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Technological Minimalism

No gain, no pain.

Technological minimalism is a philosophy of designing technology to be as simple as possible while still achieving given goal, possibly even a little bit simpler. Minimalism is one of the most (if not the most) important concepts in programming and technology in general.

Antoine de Saint-Exupéry sums it up with a quote: we achieve perfection not when there is nothing more to add, but when there is nothing left to take away.

Minimalism is necessary for freedom as a free technology can only be that over which no one has a monopoly, i.e. which many people and small parties can utilize, study and modify with affordable effort, without needing armies of technicians just for the maintenance of such technology. Minimalism goes against the creeping overcomplexity of technology which always brings huge costs and dangers, e.g. the cost of maintenance and further development, obscurity, inefficiency ("bloat", wasting resources), consumerism, the increased risk of bugs, errors and failure.

Up until recently in history every engineer would tell you that the better machine is that with fewer moving parts. This still seems to hold e.g. in mathematics, a field not yet so spoiled by huge commercialization and mostly inhabited by the smartest people -- there is a tendency to look for the most minimal equations -- such equations are considered beautiful. Science also knows this rule as the Occam's razor. In technology invaded by aggressive commercialization the situation is different, minimalism lives only in the underground and is ridiculed by the mainstream propaganda. Some of the minimalist movements, terms and concepts include:

Under capitalism technological minimalism is suppressed in the mainstream as it goes against corporate interests, i.e. those of having monopoly control over technology, even if such technology is "FOSS" (which then becomes just a cool brand, see openwashing). We may, at best, encounter a "shallow" kind of minimalism, so called pseudominimalism which only tries to make things appear minimal, e.g. aesthetically, and hides ugly overcomplicated internals under the facade. Apple is famous for this shit.

There are movements such as appropriate technology (described by E. F. Schumacher in a work named Small Is Beautiful: A Study of Economics As If People Mattered) advocating for small, efficient, decentralized technology, because that is what best helps people.

Does minimalism mean we have to give up the nice things? Well, not really, it is more about giving up the bullshit, and changing an attitude. We can still have technology for entertainment, just a non-consumerist one -- instead of consuming 1 new game per month we may rather focus on creating deeper games that may last longer, e.g. those of a simple to learn, hard to master kind and building communities around them, or on modifying existing games rather than creating new ones from scratch over and over. Sure, technology would LOOK different, our computer interfaces may become less of a thing of fashion, our games may rely more on aesthetics than realism, but ultimately minimalism can be seen just as trying to achieve the same effect while minimizing waste. If you've been made addicted to bullshit such as buying a new GPU each month so that you can run games at 1000 FPS at progressively higher resolution then of course yes, you will have to suffer a bit of a withdrawal just as a heroin addict suffers when quitting the drug, but just as him in the end you'll be glad you did it.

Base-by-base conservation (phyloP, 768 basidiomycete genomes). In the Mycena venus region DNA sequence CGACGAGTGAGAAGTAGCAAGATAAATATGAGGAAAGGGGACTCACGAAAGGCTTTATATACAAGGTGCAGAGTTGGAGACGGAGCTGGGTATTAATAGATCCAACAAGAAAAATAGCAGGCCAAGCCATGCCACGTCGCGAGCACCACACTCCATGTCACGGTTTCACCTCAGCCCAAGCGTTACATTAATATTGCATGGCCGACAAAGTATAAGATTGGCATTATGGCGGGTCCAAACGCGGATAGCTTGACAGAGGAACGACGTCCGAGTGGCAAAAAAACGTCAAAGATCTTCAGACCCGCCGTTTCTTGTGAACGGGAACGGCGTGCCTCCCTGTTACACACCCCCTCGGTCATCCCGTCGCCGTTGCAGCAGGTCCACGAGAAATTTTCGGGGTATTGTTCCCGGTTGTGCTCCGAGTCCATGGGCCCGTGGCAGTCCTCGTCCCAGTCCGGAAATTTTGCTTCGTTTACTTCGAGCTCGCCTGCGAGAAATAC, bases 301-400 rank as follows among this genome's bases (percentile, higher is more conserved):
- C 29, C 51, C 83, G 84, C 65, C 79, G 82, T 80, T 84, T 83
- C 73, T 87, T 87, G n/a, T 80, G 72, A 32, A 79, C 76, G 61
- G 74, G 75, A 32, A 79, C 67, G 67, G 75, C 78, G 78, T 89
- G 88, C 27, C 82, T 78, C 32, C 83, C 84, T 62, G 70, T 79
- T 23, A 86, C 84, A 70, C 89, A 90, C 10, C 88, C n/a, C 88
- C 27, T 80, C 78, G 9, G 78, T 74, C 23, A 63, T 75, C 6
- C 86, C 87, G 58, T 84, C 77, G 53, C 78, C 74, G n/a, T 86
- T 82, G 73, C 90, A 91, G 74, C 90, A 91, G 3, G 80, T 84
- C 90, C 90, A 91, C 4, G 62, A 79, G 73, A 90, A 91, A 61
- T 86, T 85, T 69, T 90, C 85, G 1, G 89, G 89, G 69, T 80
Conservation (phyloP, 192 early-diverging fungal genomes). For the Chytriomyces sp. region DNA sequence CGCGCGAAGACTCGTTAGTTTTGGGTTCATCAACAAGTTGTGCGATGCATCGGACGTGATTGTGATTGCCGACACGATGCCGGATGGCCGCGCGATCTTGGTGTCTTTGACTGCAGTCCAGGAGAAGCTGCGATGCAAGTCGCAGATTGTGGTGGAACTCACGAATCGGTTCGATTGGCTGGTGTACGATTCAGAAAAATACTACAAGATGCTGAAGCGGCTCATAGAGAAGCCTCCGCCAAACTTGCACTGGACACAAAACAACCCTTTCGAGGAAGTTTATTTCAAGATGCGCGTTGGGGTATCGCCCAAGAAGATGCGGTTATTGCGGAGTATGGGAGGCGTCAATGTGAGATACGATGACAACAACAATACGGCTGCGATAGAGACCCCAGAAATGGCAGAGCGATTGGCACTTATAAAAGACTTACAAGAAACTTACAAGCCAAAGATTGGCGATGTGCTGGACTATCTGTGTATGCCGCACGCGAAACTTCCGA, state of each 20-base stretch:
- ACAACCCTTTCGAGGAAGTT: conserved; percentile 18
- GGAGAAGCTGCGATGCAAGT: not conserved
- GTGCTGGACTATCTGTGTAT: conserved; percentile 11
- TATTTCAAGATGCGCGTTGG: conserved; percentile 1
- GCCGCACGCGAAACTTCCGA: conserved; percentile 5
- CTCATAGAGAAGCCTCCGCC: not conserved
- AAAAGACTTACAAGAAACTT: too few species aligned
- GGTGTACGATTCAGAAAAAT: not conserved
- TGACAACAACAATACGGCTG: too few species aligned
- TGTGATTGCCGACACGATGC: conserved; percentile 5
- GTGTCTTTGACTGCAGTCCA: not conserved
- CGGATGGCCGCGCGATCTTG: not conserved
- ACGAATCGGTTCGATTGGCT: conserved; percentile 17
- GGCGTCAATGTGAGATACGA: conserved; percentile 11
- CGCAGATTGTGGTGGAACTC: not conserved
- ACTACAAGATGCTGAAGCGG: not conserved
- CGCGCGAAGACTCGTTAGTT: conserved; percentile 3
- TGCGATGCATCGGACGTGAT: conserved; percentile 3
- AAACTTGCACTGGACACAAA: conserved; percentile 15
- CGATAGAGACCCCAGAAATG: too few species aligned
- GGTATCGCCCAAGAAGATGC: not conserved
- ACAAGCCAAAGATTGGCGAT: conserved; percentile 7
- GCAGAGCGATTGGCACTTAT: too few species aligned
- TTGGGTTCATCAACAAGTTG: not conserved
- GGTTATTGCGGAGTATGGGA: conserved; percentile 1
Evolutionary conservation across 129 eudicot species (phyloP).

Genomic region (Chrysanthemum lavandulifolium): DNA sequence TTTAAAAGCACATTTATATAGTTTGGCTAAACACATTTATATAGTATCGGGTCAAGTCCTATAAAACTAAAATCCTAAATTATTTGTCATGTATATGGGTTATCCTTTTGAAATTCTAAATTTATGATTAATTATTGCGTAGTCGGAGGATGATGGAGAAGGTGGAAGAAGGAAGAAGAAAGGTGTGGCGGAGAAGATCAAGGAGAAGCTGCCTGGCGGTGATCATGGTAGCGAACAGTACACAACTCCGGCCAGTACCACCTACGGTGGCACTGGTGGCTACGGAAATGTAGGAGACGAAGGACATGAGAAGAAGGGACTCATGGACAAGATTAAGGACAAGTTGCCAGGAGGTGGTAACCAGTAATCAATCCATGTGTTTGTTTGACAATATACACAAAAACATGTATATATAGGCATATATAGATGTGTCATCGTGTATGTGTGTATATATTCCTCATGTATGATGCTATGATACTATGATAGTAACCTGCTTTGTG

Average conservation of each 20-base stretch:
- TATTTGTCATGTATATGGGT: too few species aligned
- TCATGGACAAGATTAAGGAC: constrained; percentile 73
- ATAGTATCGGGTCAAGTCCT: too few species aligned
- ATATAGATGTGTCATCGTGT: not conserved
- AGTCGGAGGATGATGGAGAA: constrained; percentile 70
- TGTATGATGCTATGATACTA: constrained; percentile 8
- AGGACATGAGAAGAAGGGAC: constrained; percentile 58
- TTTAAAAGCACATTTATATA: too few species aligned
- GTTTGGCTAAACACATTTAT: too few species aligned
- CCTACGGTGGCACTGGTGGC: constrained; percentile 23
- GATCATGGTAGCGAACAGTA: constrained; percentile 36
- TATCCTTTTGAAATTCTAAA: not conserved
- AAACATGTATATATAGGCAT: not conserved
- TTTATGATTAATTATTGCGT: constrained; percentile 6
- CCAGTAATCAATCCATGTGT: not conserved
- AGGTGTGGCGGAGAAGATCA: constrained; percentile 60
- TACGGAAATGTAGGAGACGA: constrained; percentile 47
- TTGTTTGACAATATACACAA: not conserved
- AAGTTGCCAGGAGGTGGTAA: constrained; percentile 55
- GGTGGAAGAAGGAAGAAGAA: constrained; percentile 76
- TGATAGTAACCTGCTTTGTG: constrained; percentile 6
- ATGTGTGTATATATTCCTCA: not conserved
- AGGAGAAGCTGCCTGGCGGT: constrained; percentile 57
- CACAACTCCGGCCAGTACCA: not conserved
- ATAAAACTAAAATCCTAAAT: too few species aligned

There is a so called airplane rule that states a plane with two engines has twice as many engine problems than a plane with a single engine.

Importance Of Minimalism: Simplicity Brings Freedom

It can't be stressed enough that minimalism is absolutely required for technological freedom, i.e. people having, in practical ways, control over their tools. While in today's society it is important to have legal freedoms, i.e. support free software, we must not forget that this isn't enough, a freedom on paper means nothing if it can't be practiced. We need both legal AND de facto freedom over technology, the former being guaranteed by a free license, the latter by minimalism. Minimal, simple technology will increase the pool of people and parties who may practice the legal freedoms -- i.e. those to use, study, modify and share -- and therefore ensure that the technology will be developed according to what people need, NOT according to what a corporation needs (which is usually the opposite).

Even if a user of software is not a programmer himself, it is important he chooses to use minimal tools because that makes it more likely his tool can be repaired or improved by SOMEONE from the people. Some people naively think that if they're not programmers, it doesn't matter if they have access and rights to the program's source code, but indeed that is not the case. You want to choose tools that can easily be analyzed and repaired by someone, even if you yourself can't do it.

Minimalism and simplicity increases freedom even of proprietary technology which can be seen e.g. on games for old systems such as GameBoy or DOS -- these games, despite being proprietary, can and are easily and plentifully played, modified and shared by the people, DESPITE not being free legally, simply because it is easy to handle them due to their simplicity. This just further confirms the correlation of freedom and minimalism.

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